Thursday, 12 April 2012


Florence. Il Duomo. The size and grandeur of this enormous building took me by surprise. I've seen photos of it and I've spoken to people who have been to Florence but I had no concept of the sheer hugeness of the cathedral.
We got back on Tuesday evening from a fabulous road trip driving a campervan from Florence to Calais.Our first night was in a hotel just outside Luton airport, 5 of us in one room, and we have spent 10 nights in a space smaller than my living room and yet we have come home closer and more loving than we left.

The idea for this trip had come from my best friend's brother and we flew out with him, his wife and two children, went to the Italian supermarket with them and decided to stay on the same campsite as them for the first night. The two girls have a delightful and blossoming friendship, the just-about teenage boys are a little more wary of each other and are wildly different in character but are developing a relationship. My eleven year old is content to talk cars and football to both dad and son, and anyone else who'll join in! The children got muddy scrambling up the grass bank and the adults chatted over red wine and Tiramisu.
I took my art teacher's advice and tried a quick-sketch painting rather than a photograph. For me it captures not just the view but the feel of sitting on the grass, the sounds of the chidlren playing and the sense of the moment.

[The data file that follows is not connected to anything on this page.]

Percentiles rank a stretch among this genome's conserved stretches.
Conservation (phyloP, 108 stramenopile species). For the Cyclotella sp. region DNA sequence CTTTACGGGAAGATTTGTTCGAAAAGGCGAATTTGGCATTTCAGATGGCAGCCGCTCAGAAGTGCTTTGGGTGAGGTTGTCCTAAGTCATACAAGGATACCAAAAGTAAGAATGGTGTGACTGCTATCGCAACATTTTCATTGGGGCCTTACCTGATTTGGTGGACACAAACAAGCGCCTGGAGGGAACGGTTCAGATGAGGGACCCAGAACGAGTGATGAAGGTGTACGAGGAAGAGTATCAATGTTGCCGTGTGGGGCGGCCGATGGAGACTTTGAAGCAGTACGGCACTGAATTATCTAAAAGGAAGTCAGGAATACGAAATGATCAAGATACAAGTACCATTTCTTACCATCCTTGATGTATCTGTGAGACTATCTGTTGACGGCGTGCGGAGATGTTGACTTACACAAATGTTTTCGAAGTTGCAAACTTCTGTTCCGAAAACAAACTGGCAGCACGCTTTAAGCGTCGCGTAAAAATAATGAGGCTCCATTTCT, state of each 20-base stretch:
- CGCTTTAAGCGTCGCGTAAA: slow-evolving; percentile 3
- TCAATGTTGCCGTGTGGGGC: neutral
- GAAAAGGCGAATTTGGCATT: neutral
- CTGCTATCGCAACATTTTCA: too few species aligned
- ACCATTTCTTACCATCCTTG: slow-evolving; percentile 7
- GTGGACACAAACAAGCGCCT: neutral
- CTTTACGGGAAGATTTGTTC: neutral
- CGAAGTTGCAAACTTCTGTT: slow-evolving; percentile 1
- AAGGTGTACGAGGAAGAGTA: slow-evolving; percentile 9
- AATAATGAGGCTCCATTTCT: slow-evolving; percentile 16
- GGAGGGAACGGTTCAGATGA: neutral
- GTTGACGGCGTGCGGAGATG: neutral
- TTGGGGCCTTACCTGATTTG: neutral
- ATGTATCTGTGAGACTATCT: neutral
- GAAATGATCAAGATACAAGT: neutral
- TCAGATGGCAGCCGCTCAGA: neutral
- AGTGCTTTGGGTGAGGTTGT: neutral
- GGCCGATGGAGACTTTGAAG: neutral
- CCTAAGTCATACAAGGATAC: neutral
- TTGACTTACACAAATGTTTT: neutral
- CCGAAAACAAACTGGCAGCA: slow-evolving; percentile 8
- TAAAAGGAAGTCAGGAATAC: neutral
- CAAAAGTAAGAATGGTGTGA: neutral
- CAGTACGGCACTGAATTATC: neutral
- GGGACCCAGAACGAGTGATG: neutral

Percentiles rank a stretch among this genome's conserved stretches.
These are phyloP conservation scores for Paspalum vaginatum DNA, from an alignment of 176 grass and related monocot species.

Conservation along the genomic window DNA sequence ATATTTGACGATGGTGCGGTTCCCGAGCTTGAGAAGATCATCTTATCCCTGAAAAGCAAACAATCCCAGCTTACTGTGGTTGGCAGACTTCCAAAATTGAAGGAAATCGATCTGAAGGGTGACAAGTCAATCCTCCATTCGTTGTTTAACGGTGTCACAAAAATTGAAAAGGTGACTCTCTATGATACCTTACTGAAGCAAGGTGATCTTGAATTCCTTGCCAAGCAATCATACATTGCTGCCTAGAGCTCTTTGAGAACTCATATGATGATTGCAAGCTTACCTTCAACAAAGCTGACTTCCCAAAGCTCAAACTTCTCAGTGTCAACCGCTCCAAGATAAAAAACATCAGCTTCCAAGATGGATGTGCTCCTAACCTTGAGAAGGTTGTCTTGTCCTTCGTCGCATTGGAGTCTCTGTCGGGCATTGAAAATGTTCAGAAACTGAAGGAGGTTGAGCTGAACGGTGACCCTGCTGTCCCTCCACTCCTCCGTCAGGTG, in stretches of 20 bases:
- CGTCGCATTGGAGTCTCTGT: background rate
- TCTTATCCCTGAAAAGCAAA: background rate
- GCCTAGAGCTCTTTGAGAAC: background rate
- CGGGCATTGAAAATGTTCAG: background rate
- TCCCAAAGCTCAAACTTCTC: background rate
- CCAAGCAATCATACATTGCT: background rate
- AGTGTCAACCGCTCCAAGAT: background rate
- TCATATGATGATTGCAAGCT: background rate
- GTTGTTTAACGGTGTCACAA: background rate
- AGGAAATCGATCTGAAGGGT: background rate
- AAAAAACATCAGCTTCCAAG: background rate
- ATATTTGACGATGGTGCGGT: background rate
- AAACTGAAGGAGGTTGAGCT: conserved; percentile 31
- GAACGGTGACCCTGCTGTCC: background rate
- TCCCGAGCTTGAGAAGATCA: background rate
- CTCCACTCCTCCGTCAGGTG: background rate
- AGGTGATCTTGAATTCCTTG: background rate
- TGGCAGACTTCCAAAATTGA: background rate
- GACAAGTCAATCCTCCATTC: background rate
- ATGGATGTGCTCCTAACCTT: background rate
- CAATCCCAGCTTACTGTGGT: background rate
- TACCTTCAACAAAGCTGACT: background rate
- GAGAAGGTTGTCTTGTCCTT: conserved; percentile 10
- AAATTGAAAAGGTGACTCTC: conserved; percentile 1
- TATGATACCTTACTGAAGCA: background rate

We spent Palm Sunday in Florence. We ambled around, ate ice-cream, crossed Ponte Vecchio, marveled at the living statues outside the Uffizi (our incomprehension of the English leaflet proffered us by Leonardo Da Vinci caused him to rummage deeper and offer us a German translation!), and admire the Cathedral. We paid 5 Euros to use the beautiful public toilets beside the Baptistry and were able to admire the model of the crane used to hoist the marble blocks to the top of the dome, ate our bread and cheese in the Piazza del Duomo and headed back on the bus to our mobile home begin the drive north.

Wednesday, 28 March 2012


The sun has been shining and it feels like summer. It's been a long term, a long winter and we are all very excited about going on holiday on Friday. We fly to Pisa and are driving a brand-new camper van home through Italy and France. When the idea first came up, in September, it seemed a little crazy, but here we are, less than 48 hours away from setting off. A much needed break, much needed fun time together, and perhaps, a line in the sand as life moves on from the old to the new.